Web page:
LED lights are too expensive
Any technology at an early development stage is usually a costly investment. So, the question should really be: Expensive compared to what? Lighting has evolved tremendously within the past century. Since the introduction of LED back in the 1980s, the technology behind LED has evolved enormously and consequent cost of this technology has dropped significantly as well. When evaluating the price of LED products, we need a meaningful way to measure cost/benefit. There are many choices in the marketplace and when comparing the prices of the various LED bulbs one of the key performance attribute benchmarks is lumens.
Lumens: Wattage used to be the standard method of calculating a lamp’s brightness, however since LED technology has become more efficient, this measure is no longer as relevant as it once was. Newer LED lamps consume less watts without compromising light output. Today lumens are the most accurate measure of the brightness of a light source.
So, when you are comparing lamps (bulbs) look for the number of lumens, and secondly, the lifespan cycle. To put it into perspective, here is a quick comparative chart:
Comparative chart of lighting technologies
(based on use of 3 hours per day, 7 days a week)
|Initial Cost ($CAD)||$1.00||$2.25||$4.61||$8.00|
|$7.23 per year||$5.18 per year||$1.57||$0.96|
|1,000 hours||1,000 hours||10,000 hours||50,000 hours|
|Lifespan when used for 3 hours a day, 7 days a week||10 months, 29 days||10 months, 29 days||9 years, 1 month, 18 days||45 years, 7 months, 29 days|
|Number of replacements each year||1.09 times||1.09 times||0.11 times||-|
|Cost of replacement each year ($CAD)||$1.09||$2.46||$0.50||-|
|Total annual cost ($CAD)||$ 8.32||$7.64||$2.07||$0.96|
Result: FALSE! LEDs help you save money.
Read about the Westin Montreal Hotel case study.
LED contains mercury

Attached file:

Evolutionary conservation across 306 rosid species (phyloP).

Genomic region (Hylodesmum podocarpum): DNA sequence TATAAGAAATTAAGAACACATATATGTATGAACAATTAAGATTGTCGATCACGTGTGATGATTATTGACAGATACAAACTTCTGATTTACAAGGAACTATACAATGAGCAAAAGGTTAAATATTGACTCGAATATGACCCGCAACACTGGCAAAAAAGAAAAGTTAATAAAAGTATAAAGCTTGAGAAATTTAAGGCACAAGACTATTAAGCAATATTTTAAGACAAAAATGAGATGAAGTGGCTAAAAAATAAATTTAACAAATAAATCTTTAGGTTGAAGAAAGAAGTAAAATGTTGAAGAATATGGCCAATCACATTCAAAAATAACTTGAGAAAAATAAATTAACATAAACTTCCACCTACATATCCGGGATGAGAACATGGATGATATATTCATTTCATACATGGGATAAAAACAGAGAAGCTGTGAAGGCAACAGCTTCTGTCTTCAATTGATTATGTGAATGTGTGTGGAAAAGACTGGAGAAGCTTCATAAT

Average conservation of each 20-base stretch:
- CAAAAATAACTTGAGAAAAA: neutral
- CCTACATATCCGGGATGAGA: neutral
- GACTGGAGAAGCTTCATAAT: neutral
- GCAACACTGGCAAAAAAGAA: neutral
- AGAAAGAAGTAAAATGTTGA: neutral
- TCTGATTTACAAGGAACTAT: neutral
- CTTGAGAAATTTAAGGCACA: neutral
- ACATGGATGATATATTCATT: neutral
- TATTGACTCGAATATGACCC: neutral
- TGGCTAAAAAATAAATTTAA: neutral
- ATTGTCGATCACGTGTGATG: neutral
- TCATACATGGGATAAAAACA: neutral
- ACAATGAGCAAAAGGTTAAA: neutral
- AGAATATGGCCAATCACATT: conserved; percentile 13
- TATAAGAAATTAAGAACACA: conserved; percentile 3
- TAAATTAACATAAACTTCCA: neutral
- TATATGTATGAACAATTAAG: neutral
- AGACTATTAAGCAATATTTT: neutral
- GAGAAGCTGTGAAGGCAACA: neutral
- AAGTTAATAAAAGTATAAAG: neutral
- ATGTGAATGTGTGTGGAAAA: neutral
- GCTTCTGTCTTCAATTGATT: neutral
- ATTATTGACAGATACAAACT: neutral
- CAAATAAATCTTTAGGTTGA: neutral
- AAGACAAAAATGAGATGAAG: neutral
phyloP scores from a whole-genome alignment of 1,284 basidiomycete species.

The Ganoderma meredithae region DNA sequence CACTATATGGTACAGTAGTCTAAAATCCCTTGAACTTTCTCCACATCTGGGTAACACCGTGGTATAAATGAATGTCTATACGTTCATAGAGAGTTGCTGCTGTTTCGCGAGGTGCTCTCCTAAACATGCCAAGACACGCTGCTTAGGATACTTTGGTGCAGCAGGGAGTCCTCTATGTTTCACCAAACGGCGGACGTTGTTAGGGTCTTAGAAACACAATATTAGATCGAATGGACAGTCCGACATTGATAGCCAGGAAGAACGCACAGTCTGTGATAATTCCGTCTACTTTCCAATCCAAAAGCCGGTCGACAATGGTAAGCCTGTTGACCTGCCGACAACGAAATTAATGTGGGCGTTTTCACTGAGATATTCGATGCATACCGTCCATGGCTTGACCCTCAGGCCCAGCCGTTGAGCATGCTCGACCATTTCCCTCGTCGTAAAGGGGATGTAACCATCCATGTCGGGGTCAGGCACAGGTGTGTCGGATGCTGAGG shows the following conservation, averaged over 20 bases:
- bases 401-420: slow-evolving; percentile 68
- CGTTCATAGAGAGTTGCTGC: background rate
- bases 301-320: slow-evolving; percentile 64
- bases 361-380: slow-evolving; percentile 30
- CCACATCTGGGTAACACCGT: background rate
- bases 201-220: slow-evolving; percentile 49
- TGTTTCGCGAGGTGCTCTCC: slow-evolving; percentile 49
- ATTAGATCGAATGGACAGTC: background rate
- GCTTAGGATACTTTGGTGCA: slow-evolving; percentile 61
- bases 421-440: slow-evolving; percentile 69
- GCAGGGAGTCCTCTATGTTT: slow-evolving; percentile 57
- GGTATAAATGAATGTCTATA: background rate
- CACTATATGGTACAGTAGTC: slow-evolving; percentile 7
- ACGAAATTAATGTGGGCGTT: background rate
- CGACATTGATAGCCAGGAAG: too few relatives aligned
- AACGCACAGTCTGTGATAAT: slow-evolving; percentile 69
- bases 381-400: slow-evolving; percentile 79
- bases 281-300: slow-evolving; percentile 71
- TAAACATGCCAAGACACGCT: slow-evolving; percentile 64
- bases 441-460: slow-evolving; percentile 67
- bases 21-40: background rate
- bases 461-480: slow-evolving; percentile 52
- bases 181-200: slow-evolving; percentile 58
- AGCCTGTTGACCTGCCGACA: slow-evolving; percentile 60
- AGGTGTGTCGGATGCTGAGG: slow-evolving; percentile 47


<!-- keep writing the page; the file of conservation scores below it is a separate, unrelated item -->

An excuse we sometimes hear from consumers for not switching to LED technology is that LED lamps contain mercury, thus they are not safe. Actually, the truth couldn’t be any further from the statement. In fact, LED based products do not have any mercury. They do contain a few soldering spots of lead and/or arsenic but this is not in any powder form and they are very minimal within the product. Therefore, no components of LED lamps and products are hazardous to health.
Now, if you are really worried about mercury levels, be aware that CFL lamps (compact fluorescent lamps) do have mercury in a powder form. Thus, if you drop and break a CFL lamp, the powder could be released into the air and there would be a danger of breathing it in.
Keep in mind that for any electronic device, there are designated drop-off points to discard the materials, so we do encourage you to dispose wisely.
Here is a link from Government of Canada about the safety of these type of lamps:
Lighting only represents a little portion of my electricity bill.
Hydro Quebec's illustration sums up the average breakdown of electricity consumption in Quebec. Therefore, we can estimate that in Quebec, 5% of the costs of the electricity bill relate to actual lighting consumption. Although this may be your case as a Quebec resident, other locations in Canada or even across the border can rapidly increase to 15%.
So, in part, it is true… But what is not being taken in consideration, are the costs related to the maintenance of the equipment (lamps or bulbs and luminaires) and the frequency of their replacement. Are you having an “AHAA!” moment?
LED lamps and luminaires have a long lifespan and very low energy consumption. So, opting for this technology represents short-term and long-term consumer savings that can represent a few hundred dollars of savings even in the first year!
Now if you are a retailer or are in the industrial market, this consumption rate is much greater. Which is why many government establishments offer allocations for converting to LED.
Contact us to learn more!
Energy saving tips: